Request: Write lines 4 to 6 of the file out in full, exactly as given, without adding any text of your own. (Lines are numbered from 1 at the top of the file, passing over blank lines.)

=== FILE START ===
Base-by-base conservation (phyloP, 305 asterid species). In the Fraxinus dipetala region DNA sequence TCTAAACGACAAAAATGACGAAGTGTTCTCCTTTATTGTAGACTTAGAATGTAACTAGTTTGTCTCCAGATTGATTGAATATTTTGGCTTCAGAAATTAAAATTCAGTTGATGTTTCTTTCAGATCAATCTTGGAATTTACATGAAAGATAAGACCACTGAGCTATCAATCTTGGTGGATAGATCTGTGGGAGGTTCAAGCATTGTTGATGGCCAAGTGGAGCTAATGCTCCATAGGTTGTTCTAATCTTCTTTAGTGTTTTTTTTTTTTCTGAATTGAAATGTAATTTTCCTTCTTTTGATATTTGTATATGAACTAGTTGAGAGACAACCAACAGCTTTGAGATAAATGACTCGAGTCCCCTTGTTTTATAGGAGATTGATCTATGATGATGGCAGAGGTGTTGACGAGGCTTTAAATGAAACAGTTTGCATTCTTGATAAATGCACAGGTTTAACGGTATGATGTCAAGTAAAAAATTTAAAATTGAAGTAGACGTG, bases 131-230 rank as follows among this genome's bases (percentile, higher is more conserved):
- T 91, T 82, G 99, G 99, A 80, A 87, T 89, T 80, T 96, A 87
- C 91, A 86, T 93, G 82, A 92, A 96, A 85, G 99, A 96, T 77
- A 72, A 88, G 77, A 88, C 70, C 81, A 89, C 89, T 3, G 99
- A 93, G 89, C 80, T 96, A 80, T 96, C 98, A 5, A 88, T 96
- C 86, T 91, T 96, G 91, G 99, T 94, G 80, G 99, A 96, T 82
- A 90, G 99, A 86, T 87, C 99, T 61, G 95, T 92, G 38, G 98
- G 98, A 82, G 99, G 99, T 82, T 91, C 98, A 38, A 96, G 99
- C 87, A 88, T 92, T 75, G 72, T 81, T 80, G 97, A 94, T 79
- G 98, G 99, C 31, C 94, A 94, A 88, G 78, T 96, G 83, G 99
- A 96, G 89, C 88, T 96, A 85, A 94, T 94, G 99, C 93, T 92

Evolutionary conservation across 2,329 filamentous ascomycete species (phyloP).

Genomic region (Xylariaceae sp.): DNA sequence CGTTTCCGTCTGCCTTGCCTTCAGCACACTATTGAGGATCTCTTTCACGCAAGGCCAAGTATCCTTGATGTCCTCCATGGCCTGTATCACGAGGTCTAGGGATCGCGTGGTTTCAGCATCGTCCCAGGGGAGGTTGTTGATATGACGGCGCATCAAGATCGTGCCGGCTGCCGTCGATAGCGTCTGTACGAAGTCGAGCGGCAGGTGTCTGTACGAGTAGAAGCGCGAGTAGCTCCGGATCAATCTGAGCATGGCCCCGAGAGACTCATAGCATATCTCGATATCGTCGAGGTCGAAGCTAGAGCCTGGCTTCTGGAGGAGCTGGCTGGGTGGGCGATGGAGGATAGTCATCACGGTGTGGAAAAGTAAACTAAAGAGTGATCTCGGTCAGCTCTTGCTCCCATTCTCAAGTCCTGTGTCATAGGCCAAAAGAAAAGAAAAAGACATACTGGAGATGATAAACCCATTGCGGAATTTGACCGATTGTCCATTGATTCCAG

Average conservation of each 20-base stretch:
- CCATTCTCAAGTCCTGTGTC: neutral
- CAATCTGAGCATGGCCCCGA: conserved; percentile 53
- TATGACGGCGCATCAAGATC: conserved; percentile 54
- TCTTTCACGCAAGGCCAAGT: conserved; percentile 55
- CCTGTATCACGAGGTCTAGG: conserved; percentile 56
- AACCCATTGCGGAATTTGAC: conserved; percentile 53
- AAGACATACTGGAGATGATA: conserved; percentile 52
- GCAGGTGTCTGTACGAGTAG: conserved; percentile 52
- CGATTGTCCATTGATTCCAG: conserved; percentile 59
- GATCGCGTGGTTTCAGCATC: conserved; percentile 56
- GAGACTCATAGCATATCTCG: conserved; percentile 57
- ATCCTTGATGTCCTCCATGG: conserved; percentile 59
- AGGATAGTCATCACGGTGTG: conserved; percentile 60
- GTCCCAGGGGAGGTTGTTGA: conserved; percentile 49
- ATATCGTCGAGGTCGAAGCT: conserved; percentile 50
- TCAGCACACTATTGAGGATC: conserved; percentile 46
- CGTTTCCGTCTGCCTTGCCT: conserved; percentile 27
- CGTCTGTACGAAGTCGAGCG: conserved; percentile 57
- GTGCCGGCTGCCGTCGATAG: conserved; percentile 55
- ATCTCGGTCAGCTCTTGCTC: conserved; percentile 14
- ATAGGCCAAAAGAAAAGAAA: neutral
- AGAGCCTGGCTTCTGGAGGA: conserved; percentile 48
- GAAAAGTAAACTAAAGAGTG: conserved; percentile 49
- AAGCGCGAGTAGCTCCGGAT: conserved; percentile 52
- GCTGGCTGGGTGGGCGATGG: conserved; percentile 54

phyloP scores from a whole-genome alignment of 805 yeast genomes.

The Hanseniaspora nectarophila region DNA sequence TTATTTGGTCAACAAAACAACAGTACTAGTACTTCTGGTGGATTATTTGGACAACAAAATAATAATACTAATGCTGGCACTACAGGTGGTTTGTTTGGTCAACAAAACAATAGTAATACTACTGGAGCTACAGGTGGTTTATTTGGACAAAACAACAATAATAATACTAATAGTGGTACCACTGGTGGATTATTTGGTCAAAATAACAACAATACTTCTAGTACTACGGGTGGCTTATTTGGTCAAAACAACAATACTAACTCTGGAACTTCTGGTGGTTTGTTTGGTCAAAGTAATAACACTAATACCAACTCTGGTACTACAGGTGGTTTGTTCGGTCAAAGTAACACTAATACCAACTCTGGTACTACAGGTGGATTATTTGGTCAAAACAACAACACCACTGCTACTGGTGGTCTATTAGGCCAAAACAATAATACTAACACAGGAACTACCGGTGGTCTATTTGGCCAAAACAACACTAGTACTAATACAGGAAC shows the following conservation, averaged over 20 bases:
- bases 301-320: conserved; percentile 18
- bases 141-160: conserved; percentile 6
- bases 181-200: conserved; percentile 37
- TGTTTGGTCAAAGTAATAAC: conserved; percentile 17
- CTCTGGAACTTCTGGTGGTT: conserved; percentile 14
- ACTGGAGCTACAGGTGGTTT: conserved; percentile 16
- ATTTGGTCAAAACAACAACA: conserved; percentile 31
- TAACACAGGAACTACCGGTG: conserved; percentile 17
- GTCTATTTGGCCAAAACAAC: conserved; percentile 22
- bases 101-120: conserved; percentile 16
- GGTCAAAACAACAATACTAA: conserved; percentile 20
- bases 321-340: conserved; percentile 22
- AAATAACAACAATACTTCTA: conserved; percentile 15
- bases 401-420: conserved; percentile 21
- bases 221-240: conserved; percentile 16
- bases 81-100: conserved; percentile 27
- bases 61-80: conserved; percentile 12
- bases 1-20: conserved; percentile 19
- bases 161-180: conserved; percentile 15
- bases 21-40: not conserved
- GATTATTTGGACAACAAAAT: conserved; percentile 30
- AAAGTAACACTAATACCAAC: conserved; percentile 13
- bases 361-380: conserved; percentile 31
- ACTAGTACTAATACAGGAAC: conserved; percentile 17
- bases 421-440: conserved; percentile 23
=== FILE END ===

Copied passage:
- A 72, A 88, G 77, A 88, C 70, C 81, A 89, C 89, T 3, G 99
- A 93, G 89, C 80, T 96, A 80, T 96, C 98, A 5, A 88, T 96
- C 86, T 91, T 96, G 91, G 99, T 94, G 80, G 99, A 96, T 82